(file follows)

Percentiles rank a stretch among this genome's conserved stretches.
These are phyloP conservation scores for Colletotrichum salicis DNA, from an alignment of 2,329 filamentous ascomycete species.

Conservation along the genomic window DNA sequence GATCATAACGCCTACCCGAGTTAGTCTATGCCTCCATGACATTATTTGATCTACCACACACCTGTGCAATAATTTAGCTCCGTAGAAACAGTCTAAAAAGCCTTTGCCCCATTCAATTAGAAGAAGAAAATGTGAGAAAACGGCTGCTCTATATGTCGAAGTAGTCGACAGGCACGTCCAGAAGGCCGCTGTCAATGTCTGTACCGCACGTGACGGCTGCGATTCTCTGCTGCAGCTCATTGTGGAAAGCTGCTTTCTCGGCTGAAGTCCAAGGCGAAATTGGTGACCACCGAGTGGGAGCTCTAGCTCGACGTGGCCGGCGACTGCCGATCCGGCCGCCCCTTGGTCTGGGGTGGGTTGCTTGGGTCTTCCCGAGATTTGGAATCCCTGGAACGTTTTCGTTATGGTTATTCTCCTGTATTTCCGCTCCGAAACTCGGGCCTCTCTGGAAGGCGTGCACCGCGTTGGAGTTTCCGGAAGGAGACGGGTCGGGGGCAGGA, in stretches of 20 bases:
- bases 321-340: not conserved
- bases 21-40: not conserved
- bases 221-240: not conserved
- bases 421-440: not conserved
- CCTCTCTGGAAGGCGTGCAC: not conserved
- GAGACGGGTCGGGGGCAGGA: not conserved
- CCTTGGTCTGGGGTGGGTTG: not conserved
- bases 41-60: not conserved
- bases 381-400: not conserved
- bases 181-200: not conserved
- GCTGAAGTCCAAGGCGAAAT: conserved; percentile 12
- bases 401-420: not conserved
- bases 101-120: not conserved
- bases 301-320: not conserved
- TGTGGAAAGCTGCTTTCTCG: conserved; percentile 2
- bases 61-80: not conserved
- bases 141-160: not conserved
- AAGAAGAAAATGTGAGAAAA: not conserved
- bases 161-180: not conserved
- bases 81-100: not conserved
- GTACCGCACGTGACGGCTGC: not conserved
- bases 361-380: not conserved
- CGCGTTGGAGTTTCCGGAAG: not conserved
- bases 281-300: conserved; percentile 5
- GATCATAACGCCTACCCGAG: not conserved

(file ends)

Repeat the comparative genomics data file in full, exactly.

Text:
Percentiles rank a stretch among this genome's conserved stretches.
These are phyloP conservation scores for Colletotrichum salicis DNA, from an alignment of 2,329 filamentous ascomycete species.

Conservation along the genomic window DNA sequence GATCATAACGCCTACCCGAGTTAGTCTATGCCTCCATGACATTATTTGATCTACCACACACCTGTGCAATAATTTAGCTCCGTAGAAACAGTCTAAAAAGCCTTTGCCCCATTCAATTAGAAGAAGAAAATGTGAGAAAACGGCTGCTCTATATGTCGAAGTAGTCGACAGGCACGTCCAGAAGGCCGCTGTCAATGTCTGTACCGCACGTGACGGCTGCGATTCTCTGCTGCAGCTCATTGTGGAAAGCTGCTTTCTCGGCTGAAGTCCAAGGCGAAATTGGTGACCACCGAGTGGGAGCTCTAGCTCGACGTGGCCGGCGACTGCCGATCCGGCCGCCCCTTGGTCTGGGGTGGGTTGCTTGGGTCTTCCCGAGATTTGGAATCCCTGGAACGTTTTCGTTATGGTTATTCTCCTGTATTTCCGCTCCGAAACTCGGGCCTCTCTGGAAGGCGTGCACCGCGTTGGAGTTTCCGGAAGGAGACGGGTCGGGGGCAGGA, in stretches of 20 bases:
- bases 321-340: not conserved
- bases 21-40: not conserved
- bases 221-240: not conserved
- bases 421-440: not conserved
- CCTCTCTGGAAGGCGTGCAC: not conserved
- GAGACGGGTCGGGGGCAGGA: not conserved
- CCTTGGTCTGGGGTGGGTTG: not conserved
- bases 41-60: not conserved
- bases 381-400: not conserved
- bases 181-200: not conserved
- GCTGAAGTCCAAGGCGAAAT: conserved; percentile 12
- bases 401-420: not conserved
- bases 101-120: not conserved
- bases 301-320: not conserved
- TGTGGAAAGCTGCTTTCTCG: conserved; percentile 2
- bases 61-80: not conserved
- bases 141-160: not conserved
- AAGAAGAAAATGTGAGAAAA: not conserved
- bases 161-180: not conserved
- bases 81-100: not conserved
- GTACCGCACGTGACGGCTGC: not conserved
- bases 361-380: not conserved
- CGCGTTGGAGTTTCCGGAAG: not conserved
- bases 281-300: conserved; percentile 5
- GATCATAACGCCTACCCGAG: not conserved